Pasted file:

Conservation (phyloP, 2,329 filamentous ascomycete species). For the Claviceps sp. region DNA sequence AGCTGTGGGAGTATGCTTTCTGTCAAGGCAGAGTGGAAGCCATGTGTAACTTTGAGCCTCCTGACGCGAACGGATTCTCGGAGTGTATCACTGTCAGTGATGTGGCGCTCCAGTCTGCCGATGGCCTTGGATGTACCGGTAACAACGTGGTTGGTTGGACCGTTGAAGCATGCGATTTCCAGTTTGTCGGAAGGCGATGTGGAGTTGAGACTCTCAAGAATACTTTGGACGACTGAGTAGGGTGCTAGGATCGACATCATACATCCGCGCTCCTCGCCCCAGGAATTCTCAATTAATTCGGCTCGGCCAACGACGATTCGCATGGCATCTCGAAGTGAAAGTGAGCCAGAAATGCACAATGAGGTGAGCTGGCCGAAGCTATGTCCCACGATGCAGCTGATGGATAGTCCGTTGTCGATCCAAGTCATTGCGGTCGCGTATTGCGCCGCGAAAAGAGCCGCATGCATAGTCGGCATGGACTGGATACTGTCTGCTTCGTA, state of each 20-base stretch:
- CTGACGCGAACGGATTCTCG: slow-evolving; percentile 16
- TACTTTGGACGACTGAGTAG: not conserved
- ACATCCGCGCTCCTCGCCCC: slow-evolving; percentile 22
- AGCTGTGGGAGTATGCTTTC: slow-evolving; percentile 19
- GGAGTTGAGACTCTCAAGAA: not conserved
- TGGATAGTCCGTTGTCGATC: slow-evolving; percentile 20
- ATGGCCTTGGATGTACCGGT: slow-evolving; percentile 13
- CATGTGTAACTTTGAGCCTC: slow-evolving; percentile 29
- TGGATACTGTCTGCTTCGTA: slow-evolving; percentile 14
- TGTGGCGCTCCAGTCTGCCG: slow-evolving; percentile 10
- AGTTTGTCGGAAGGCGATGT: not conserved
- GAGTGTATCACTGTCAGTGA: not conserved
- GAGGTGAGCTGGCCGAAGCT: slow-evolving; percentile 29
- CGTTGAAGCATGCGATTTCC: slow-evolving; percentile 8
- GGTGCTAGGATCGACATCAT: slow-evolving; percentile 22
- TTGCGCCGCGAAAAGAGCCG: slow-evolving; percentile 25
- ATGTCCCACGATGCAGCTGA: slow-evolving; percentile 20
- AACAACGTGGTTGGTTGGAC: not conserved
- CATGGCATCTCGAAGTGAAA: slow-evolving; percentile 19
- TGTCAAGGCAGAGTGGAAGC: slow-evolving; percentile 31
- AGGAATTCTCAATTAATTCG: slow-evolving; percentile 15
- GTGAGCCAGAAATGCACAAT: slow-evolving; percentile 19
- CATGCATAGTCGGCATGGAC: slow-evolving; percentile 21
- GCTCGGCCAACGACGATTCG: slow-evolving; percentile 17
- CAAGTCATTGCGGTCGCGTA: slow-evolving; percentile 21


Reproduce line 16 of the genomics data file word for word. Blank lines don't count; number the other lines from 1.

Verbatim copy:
- GGTGCTAGGATCGACATCAT: slow-evolving; percentile 22